Securing Protocol Layers   «Prev 

IP Datagram Payload

In computer networking, an IP datagram payload refers to the data or message that is carried within an IP packet. An IP packet is a unit of data that is sent across a network, and it consists of a header and a payload. The header contains information about the packet, such as the source and destination IP addresses, the protocol used, and the size of the packet. The payload, on the other hand, contains the actual data or message that is being sent. For example, if you send an email over the internet, the email message itself would be the payload of the IP packet. Similarly, if you were to download a file from a remote server, the contents of the file would be the payload of the IP packet. The size of the payload can vary depending on the type of data being sent. For instance, sending a small text message would have a smaller payload size compared to sending a large video file.

What is the IP Datagram

The IP datagram, a fundamental unit of information in network communication, resides in the Internet Layer of the TCP/IP protocol stack. This layer, also known as the network layer, is responsible for the delivery of packets across network boundaries. It handles packet routing, including the logical addressing necessary for transmitting data between networks. Internet Protocol (IP) is a crucial part of this layer, and IP datagrams are the structured packets of information that this protocol operates with.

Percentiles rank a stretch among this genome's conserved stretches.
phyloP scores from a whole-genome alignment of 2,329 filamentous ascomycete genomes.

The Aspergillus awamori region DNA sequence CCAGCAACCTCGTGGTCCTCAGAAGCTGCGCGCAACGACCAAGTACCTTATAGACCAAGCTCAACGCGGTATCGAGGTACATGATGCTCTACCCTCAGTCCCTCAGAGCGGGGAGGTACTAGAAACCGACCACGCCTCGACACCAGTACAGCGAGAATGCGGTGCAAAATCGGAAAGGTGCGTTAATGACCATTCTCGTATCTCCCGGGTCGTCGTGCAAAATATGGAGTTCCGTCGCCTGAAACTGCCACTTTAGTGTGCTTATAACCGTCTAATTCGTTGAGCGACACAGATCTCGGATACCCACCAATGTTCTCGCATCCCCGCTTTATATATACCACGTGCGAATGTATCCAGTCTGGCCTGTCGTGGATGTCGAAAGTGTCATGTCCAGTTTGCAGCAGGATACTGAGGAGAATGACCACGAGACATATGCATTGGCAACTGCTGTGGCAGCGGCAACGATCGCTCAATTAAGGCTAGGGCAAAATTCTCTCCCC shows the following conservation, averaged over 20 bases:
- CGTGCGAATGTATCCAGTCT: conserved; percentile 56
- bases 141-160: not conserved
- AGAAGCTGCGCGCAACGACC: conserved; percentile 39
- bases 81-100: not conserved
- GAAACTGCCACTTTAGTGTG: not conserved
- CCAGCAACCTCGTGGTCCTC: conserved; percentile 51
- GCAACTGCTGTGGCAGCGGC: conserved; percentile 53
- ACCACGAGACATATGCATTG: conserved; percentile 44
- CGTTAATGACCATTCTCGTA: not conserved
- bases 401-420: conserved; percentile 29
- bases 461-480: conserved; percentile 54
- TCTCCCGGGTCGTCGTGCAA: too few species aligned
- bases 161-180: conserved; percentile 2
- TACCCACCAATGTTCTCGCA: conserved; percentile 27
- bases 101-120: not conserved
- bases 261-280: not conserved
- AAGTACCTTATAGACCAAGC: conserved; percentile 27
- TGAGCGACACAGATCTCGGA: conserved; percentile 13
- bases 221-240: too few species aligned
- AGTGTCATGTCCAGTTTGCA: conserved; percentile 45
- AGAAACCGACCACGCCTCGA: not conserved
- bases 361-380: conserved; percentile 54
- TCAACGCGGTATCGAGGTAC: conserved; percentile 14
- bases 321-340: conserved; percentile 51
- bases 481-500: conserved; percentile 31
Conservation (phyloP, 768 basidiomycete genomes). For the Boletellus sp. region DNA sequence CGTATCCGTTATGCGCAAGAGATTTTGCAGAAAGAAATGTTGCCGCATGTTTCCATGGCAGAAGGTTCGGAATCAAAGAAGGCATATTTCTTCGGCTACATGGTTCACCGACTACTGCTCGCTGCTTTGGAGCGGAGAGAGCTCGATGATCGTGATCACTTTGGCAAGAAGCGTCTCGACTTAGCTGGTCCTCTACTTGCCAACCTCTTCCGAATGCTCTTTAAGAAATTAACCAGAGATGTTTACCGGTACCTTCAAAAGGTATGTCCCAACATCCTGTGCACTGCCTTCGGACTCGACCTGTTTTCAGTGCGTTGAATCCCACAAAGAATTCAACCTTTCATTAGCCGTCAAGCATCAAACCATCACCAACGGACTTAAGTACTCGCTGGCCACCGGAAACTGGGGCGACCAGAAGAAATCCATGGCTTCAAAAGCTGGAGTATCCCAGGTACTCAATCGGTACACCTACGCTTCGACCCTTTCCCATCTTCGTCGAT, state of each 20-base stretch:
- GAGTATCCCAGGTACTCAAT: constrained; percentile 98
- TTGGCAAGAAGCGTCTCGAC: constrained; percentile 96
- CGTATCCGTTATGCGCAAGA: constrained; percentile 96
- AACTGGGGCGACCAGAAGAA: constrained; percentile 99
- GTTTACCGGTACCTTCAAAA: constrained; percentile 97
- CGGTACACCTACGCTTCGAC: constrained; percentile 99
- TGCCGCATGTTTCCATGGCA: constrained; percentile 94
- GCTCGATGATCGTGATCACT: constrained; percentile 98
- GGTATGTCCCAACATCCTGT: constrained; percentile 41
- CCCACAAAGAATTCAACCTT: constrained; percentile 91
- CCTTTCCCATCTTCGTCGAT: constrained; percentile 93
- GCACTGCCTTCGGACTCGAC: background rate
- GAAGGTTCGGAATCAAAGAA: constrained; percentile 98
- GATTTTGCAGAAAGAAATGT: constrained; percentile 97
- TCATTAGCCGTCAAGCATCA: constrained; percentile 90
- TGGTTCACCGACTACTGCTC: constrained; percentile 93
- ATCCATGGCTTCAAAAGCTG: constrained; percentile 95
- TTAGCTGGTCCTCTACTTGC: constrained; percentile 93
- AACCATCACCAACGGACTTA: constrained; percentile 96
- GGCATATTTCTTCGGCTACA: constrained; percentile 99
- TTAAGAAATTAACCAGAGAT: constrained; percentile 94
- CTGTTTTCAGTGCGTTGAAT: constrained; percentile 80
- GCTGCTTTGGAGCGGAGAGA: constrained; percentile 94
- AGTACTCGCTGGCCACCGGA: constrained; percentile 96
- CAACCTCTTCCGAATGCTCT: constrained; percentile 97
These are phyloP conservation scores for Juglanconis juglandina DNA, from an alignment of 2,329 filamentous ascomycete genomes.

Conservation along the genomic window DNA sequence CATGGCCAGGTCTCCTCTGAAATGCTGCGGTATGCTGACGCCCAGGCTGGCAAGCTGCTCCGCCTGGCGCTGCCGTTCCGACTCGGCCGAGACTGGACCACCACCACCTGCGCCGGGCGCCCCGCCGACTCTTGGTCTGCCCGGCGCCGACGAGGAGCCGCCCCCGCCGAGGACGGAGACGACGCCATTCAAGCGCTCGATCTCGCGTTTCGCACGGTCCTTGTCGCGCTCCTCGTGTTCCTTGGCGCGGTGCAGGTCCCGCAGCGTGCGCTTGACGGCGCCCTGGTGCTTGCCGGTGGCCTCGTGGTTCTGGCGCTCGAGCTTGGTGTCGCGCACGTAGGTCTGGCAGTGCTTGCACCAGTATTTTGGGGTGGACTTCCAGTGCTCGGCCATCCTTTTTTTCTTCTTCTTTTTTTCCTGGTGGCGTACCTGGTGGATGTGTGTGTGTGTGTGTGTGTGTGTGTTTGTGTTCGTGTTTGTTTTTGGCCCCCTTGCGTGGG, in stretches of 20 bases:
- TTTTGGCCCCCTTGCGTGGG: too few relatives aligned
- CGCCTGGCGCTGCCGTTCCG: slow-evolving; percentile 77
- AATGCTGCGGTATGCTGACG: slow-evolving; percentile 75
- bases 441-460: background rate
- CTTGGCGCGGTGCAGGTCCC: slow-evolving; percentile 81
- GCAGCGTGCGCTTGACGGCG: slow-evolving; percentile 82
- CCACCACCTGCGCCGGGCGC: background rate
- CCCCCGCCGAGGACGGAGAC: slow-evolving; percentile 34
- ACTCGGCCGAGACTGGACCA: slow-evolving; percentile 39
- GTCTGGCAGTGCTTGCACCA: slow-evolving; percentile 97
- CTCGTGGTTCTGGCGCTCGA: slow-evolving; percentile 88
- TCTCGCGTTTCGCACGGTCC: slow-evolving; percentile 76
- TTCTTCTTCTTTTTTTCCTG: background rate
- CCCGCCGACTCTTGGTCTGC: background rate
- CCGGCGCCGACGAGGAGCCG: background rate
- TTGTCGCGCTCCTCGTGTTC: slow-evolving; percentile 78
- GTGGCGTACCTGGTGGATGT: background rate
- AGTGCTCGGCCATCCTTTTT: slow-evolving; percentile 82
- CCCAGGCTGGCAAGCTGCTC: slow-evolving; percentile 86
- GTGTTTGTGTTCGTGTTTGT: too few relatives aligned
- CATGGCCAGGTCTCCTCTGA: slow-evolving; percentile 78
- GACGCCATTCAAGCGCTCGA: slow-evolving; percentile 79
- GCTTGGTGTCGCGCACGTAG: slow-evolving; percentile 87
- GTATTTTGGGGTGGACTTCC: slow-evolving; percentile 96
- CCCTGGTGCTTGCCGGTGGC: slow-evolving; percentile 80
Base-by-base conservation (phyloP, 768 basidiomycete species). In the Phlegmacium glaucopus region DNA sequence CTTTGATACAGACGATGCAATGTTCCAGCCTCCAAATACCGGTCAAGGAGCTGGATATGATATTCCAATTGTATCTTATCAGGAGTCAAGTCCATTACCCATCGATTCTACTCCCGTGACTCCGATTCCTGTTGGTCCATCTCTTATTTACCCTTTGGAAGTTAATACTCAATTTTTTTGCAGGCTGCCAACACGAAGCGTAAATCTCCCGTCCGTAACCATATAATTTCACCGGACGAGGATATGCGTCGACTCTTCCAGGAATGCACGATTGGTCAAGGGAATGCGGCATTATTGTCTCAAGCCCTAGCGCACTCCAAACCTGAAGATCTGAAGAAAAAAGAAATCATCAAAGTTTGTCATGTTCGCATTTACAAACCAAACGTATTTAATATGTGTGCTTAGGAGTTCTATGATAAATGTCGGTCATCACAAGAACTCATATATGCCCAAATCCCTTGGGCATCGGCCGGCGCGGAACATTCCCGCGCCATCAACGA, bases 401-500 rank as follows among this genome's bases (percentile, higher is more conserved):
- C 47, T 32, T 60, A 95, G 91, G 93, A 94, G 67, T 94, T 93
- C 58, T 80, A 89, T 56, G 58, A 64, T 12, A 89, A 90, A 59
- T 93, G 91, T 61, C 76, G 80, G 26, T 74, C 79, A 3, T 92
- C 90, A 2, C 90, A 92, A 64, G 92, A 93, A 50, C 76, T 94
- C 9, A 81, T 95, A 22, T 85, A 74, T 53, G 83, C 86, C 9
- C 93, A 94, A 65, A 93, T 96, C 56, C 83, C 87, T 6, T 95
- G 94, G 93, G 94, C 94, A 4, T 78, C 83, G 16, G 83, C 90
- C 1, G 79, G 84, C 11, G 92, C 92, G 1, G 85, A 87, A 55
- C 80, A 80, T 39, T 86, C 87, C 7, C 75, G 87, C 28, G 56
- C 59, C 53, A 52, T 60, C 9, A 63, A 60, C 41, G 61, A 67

Each IP datagram comprises a header and payload. The header contains necessary metadata, such as the source and destination IP addresses, the version of IP being used (IPv4 or IPv6), and other control information. The payload carries the actual data to be transmitted, which is typically a segment from the transport layer (TCP or UDP). Thus, the IP datagram operates within the Internet Layer of the TCP/IP protocol stack, playing an essential role in achieving end-to-end data transmission over a network.
Data transmitted over an internet using IP is carried in messages called IP datagrams. Similar to all network protocol messages, IP uses a specific format for its datagrams. We are looking at IP version 4 and we will examine the IPv4 datagram format, which was defined in RFC 791 along with IPv4. The IPv4 datagram is conceptually divided into two pieces:
  1. header and
  2. the payload.
The header contains addressing and control fields, while the payload carries the actual data to be sent over the internetwork. Unlike some message formats, IP datagrams do not have a footer following the payload.
Even though IP is a relatively simple, connectionless, unreliable protocol, the IPv4 header carries certain information, which makes it somewhat large.